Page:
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Pegasus Books
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About the Author

Alice Mattison is a widely acclaimed author and longtime writing teacher. Her novels include The Book Borrower, Nothing Is Quite Forgotten in Brooklyn, and When We Argued All Night. Twelve of her stories have appeared in The New Yorker, and other work has been published in The New York Times, Ploughshares, and Ecotone and anthologized in The Pushcart Prize, PEN/O. Henry Prize Stories, and Best American Short Stories. A frequent panelist at AWP and other writing conferences, she has held residencies at Yaddo and the MacDowell Colony. She has taught at Brooklyn College, Yale University, and, for the last twenty-one years, in the Bennington Writing Seminars, the MFA program at Bennington College.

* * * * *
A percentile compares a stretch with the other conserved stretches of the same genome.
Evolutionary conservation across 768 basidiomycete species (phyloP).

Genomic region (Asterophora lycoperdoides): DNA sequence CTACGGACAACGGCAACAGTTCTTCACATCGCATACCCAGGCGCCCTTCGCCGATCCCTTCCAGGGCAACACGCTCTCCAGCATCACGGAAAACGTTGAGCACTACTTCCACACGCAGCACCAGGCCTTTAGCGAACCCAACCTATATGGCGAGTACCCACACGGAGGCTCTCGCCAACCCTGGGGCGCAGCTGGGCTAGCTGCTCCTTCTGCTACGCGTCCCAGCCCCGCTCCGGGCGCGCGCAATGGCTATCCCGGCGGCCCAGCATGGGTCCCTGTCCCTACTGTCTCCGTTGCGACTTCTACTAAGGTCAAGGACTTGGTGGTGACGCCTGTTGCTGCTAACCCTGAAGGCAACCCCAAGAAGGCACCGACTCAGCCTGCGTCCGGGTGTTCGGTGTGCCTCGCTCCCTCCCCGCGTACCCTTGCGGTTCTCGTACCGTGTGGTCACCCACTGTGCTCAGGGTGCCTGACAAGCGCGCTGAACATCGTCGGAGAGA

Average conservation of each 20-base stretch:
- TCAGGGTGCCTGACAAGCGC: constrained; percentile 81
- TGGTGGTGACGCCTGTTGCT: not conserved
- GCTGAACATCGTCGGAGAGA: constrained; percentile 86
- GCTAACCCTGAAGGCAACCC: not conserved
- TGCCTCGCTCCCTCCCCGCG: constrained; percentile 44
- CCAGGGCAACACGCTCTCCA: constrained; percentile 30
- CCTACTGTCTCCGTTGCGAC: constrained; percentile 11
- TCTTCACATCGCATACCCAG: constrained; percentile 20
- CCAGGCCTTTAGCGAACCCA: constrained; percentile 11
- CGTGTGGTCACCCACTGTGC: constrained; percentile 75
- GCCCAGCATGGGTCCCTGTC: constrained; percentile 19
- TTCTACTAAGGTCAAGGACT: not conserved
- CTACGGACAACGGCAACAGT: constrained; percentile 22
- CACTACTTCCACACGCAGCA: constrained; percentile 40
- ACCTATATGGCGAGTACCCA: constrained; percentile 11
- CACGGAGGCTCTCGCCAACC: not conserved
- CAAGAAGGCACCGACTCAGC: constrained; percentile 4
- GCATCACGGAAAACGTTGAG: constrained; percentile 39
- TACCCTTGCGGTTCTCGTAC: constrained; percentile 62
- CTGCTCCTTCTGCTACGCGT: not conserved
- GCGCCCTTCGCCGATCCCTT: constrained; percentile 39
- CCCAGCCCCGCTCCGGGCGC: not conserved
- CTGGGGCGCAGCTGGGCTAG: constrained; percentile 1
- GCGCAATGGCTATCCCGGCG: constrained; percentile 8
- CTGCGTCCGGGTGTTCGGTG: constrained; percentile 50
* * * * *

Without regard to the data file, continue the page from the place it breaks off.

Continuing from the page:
While exploring the deeply flawed yet enduring marriage of two Vietnam War-era activists now leading comfortable bourgeois lives in New Haven, Connecticut, Mattison also tackles broader issues. Rewarding and certainly timely; Mattison's complex prose matches the multidimensional moral arguments raging inside her prickly, multidimensional characters.
Alice Mattison's novels often revolve around an intense friendship between women in a leftish milieu. So does her latest, which offers many of the pleasures of those earlier works. A careful observer of gesture and language, Mattison writes warmly about her characters. The inhabitants of this novel all struggle to live ethical lives.
A complex, challenging, riveting new Alice Mattison novel.
Conscience will be a bittersweet read for many who remember the Vietnam War era. Using two narrative strands, related by three richly complex narrators, the book explores a half century in emotional and political depth.